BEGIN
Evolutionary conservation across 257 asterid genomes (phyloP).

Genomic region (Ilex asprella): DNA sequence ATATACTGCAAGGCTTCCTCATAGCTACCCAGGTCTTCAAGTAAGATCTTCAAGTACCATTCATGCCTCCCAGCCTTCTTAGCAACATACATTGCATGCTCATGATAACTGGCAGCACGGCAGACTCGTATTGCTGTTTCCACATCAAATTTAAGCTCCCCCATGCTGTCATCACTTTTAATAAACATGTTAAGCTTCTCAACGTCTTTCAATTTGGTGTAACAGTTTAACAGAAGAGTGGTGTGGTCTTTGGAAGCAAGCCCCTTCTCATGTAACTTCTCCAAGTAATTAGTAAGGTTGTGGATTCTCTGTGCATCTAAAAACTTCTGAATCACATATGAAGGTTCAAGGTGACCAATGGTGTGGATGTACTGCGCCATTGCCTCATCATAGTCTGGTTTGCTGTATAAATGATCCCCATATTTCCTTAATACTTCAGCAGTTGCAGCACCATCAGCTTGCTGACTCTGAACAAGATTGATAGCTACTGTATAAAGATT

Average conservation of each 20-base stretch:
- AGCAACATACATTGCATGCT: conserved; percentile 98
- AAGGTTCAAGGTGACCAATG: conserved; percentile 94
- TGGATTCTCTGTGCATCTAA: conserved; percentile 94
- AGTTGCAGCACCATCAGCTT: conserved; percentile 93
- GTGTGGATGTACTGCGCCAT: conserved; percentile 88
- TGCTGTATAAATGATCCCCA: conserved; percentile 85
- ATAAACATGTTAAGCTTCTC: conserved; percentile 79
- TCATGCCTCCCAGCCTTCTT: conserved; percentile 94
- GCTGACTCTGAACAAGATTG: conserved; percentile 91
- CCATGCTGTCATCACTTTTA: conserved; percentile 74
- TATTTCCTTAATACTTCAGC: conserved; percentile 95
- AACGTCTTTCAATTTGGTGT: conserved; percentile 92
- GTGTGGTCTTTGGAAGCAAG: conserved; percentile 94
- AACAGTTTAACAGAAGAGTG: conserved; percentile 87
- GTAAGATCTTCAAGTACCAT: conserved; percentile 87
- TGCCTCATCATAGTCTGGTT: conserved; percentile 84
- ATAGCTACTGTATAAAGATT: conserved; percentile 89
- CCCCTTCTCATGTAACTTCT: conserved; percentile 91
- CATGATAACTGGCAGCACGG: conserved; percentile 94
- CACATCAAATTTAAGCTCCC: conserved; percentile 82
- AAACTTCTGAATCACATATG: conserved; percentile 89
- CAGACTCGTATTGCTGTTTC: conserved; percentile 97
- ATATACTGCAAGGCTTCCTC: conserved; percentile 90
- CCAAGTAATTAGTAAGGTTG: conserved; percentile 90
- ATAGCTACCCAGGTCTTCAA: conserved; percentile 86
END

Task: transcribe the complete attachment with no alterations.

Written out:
Evolutionary conservation across 257 asterid genomes (phyloP).

Genomic region (Ilex asprella): DNA sequence ATATACTGCAAGGCTTCCTCATAGCTACCCAGGTCTTCAAGTAAGATCTTCAAGTACCATTCATGCCTCCCAGCCTTCTTAGCAACATACATTGCATGCTCATGATAACTGGCAGCACGGCAGACTCGTATTGCTGTTTCCACATCAAATTTAAGCTCCCCCATGCTGTCATCACTTTTAATAAACATGTTAAGCTTCTCAACGTCTTTCAATTTGGTGTAACAGTTTAACAGAAGAGTGGTGTGGTCTTTGGAAGCAAGCCCCTTCTCATGTAACTTCTCCAAGTAATTAGTAAGGTTGTGGATTCTCTGTGCATCTAAAAACTTCTGAATCACATATGAAGGTTCAAGGTGACCAATGGTGTGGATGTACTGCGCCATTGCCTCATCATAGTCTGGTTTGCTGTATAAATGATCCCCATATTTCCTTAATACTTCAGCAGTTGCAGCACCATCAGCTTGCTGACTCTGAACAAGATTGATAGCTACTGTATAAAGATT

Average conservation of each 20-base stretch:
- AGCAACATACATTGCATGCT: conserved; percentile 98
- AAGGTTCAAGGTGACCAATG: conserved; percentile 94
- TGGATTCTCTGTGCATCTAA: conserved; percentile 94
- AGTTGCAGCACCATCAGCTT: conserved; percentile 93
- GTGTGGATGTACTGCGCCAT: conserved; percentile 88
- TGCTGTATAAATGATCCCCA: conserved; percentile 85
- ATAAACATGTTAAGCTTCTC: conserved; percentile 79
- TCATGCCTCCCAGCCTTCTT: conserved; percentile 94
- GCTGACTCTGAACAAGATTG: conserved; percentile 91
- CCATGCTGTCATCACTTTTA: conserved; percentile 74
- TATTTCCTTAATACTTCAGC: conserved; percentile 95
- AACGTCTTTCAATTTGGTGT: conserved; percentile 92
- GTGTGGTCTTTGGAAGCAAG: conserved; percentile 94
- AACAGTTTAACAGAAGAGTG: conserved; percentile 87
- GTAAGATCTTCAAGTACCAT: conserved; percentile 87
- TGCCTCATCATAGTCTGGTT: conserved; percentile 84
- ATAGCTACTGTATAAAGATT: conserved; percentile 89
- CCCCTTCTCATGTAACTTCT: conserved; percentile 91
- CATGATAACTGGCAGCACGG: conserved; percentile 94
- CACATCAAATTTAAGCTCCC: conserved; percentile 82
- AAACTTCTGAATCACATATG: conserved; percentile 89
- CAGACTCGTATTGCTGTTTC: conserved; percentile 97
- ATATACTGCAAGGCTTCCTC: conserved; percentile 90
- CCAAGTAATTAGTAAGGTTG: conserved; percentile 90
- ATAGCTACCCAGGTCTTCAA: conserved; percentile 86